Having trouble getting freelance work? Frustrated that your target clients are rejecting or not even reading your freelance proposals? You send out proposal after proposal and you are constantly getting knocked back. What gives? It’s just not fair! Why are clients so rude?
Well maybe it’s not the clients’ fault. If your freelance proposals look anything like the deluge of crap I’ve sifted through, it’s YOUR fault.
I used to be on the freelancer side of things. I used send lots of proposals to clients and get frustrated that I wasn’t hearing anything back. After A LOT of frustration, I figured out where I was going wrong. But if I had just spent a few hours in the clients’ shoes, I would have figured it out a lot quicker.
I recently became someone who hires freelancers rather than a freelancer looking to be hired. I posted a job on a freelance website and I immediately saw the quality of freelance proposals that clients have to deal with. Spoiler: 99% of freelance proposals SUCK.
Check out some of the shitty freelance proposals I received
I posted a simple job. In fact, it was actually addressed to one specific freelancer who I was interested in working with. But I accidentally shared it in the public marketplace and, within an hour, my inbox was flooded with freelance proposals. I couldn’t believe the poor quality of the proposals. I also couldn’t believe that I suddenly realised the mistakes I had been making over and over again in my own freelance career.
The job was basically updating a really old version of WordPress and deleting a faulty plugin. Nothing major. But I was looking for a web technician that I could give repeat business too and wanted to start off with something simple. This was the job description I posted. Notice it’s clear, concise, and opening up a dialogue in easy-to-understand language:
As you can see, it’s a simple job. I know it’s a simple job. How do I know? Because out of all the proposals I received, not a single one inspired me with confidence or even sounded like the person had properly read the job description. So I did the job myself.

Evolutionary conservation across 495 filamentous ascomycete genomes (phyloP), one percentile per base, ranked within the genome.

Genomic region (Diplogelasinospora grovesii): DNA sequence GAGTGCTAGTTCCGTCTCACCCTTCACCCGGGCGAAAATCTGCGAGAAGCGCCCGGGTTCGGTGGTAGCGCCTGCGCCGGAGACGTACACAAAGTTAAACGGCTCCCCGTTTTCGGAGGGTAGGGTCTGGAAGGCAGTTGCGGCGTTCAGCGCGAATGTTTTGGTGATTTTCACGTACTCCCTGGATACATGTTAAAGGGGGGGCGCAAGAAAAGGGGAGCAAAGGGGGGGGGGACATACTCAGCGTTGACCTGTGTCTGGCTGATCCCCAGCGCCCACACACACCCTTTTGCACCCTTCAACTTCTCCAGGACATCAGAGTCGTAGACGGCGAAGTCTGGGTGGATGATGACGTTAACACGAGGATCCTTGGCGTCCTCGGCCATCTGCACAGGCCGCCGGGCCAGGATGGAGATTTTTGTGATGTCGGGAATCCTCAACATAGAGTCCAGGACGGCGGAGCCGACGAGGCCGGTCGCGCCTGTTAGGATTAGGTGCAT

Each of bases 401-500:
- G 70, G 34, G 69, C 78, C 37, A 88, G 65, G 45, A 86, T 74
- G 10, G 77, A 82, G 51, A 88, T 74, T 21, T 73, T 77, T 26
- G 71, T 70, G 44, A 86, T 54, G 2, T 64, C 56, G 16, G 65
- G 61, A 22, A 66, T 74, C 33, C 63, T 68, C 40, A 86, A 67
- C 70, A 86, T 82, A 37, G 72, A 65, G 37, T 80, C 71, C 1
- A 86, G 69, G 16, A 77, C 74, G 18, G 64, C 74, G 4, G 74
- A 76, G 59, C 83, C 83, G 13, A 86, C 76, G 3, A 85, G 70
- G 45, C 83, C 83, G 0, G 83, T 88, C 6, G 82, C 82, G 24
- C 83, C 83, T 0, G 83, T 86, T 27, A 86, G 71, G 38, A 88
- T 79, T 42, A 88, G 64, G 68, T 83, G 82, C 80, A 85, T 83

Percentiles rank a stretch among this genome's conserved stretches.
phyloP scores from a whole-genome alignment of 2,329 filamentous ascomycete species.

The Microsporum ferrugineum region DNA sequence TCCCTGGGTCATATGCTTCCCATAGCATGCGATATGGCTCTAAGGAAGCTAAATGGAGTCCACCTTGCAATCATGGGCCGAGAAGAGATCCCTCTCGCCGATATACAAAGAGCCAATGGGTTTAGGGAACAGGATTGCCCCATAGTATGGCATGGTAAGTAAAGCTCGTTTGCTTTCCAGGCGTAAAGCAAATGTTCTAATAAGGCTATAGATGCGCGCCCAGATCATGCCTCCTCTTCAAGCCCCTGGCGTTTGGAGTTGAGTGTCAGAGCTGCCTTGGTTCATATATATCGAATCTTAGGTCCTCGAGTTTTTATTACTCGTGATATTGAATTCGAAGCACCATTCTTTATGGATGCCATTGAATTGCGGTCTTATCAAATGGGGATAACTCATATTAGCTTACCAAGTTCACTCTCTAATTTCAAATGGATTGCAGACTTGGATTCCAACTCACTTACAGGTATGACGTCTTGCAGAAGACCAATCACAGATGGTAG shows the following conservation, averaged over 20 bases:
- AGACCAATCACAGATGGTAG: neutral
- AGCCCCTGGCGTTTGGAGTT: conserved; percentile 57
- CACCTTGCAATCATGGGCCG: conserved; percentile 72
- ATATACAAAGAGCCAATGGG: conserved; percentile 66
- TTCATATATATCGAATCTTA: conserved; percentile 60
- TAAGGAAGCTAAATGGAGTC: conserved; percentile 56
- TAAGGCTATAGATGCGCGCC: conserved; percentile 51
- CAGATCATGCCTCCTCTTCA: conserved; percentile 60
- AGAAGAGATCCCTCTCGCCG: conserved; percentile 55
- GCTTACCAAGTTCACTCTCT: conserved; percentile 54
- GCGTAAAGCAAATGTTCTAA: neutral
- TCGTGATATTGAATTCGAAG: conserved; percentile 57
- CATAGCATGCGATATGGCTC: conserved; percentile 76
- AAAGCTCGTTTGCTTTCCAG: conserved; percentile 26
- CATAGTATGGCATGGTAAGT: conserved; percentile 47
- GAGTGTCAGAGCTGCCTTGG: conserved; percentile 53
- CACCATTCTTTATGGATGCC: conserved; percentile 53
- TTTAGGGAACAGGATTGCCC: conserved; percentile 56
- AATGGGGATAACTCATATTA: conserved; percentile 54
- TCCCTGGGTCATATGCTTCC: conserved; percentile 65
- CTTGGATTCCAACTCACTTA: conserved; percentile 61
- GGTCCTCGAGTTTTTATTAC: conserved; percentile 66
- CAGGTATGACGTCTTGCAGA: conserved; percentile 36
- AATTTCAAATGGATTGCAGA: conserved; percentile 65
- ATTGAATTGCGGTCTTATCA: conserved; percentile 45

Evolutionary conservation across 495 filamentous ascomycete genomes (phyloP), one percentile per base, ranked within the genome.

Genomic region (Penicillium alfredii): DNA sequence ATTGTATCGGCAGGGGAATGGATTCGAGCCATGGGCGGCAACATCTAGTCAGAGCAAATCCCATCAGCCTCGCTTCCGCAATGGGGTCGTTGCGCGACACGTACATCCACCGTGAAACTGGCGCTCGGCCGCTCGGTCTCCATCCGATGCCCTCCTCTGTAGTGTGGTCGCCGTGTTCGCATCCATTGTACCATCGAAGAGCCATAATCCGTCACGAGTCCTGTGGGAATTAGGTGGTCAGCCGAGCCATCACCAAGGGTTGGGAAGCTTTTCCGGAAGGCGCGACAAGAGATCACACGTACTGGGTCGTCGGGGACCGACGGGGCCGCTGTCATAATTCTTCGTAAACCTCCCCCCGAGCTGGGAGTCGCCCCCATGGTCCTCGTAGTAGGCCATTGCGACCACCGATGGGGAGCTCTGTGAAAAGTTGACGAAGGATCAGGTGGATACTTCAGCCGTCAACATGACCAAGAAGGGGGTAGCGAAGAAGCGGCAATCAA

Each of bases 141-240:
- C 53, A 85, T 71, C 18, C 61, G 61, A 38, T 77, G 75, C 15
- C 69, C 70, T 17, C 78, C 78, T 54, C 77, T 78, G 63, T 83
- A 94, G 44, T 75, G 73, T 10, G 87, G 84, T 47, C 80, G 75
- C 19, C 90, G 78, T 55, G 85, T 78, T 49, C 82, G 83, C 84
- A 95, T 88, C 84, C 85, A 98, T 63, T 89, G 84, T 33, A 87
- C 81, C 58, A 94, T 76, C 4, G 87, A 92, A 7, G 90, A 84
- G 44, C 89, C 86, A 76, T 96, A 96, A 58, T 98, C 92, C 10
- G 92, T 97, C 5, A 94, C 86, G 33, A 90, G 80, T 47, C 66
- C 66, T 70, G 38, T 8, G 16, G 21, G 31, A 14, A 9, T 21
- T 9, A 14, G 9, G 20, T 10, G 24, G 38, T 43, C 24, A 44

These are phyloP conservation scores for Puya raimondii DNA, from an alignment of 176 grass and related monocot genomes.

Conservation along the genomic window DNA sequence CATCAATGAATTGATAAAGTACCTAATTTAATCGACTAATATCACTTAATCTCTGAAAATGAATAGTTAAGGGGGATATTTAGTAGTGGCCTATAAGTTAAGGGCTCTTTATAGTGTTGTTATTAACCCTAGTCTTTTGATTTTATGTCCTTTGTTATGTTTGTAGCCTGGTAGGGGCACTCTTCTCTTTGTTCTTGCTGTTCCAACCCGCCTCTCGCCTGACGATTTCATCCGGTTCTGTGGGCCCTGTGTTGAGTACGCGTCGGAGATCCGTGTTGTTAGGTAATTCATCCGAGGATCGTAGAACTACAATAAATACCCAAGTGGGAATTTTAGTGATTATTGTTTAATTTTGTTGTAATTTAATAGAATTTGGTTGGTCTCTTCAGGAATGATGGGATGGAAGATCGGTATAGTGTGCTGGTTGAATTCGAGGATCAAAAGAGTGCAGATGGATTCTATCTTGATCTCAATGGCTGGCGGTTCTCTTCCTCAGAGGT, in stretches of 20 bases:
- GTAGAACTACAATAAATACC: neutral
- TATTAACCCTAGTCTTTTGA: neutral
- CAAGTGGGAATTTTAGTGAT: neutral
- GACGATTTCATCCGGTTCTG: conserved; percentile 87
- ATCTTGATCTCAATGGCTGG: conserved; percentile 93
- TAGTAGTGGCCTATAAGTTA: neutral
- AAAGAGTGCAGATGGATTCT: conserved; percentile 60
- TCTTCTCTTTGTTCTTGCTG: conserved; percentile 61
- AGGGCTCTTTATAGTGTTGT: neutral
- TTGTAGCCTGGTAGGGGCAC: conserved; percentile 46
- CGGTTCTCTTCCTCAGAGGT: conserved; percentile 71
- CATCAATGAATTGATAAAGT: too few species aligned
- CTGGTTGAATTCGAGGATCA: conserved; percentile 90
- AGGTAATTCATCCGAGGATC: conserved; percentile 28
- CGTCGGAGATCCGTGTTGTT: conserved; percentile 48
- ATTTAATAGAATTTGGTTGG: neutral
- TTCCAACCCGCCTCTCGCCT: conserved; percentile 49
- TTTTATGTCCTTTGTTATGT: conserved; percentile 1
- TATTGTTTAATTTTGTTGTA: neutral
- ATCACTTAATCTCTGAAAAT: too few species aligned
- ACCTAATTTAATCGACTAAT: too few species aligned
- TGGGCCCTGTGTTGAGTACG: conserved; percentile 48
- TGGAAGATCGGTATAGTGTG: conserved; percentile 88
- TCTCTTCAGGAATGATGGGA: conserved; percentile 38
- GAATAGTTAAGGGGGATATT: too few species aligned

Pretend for a moment that you are a web technician….
How would you answer this job post?
How would you get the job?
Would you tell me how much you love the sound of the job? Write out your entire CV with all the programming languages you know? Tell me a price up front and then begin telling me exactly why it’s that price without any other information?
Let’s see how other freelancers decided to respond to this post….
Names and pictures have been scribbled out to protect the clueless.
There was this guy… who clearly didn’t read the job posting
He begins by saying ‘Hi There’…
Um… My name is on my profile. You couldn’t even be bothered to address me by my name? That’s an instant pass. But let’s keep looking at this guy’s proposal sins anyway…
The major problem with this proposal is that it makes fuck all sense. “I came across this requirement to give justice to the shared requirements on hourly basis”. What does that even mean?
Then he says ‘Hence’, and leaves the next stage of the discussion with me. Seriously, man? I ain’t contacting you after that pitch.
Bad grammar aside, he also shares two websites that are recent projects. But so what? That doesn’t help me. I want to know if you can update my WordPress site. Not look at some random hotel and restaurant websites.
Then there’s this lazy guy who gives me zero incentive
He doesn’t use my name.
He doesn’t make any reference to WHAT I ACTUALLY WANT in his proposal. He just says “I can help you with this and work long term with you”.
Oh, you can work long term? Good for you. So what? Why should I work long term with YOU? I don’t care whether you can or not. I care whether I want you to.
He then tells me he can do it because it’s what he does “full time”.
Then there’s the smiley. Sounds like he’s taking the piss out of me.
Then the dude spams me with his website (which looks terrible).
How long do you think it took this guy to do this proposal?
I’m guessing 20 seconds. Tops. It’s a cut-and-paste job and he has spammed tons of other people with this same unhelpful crap.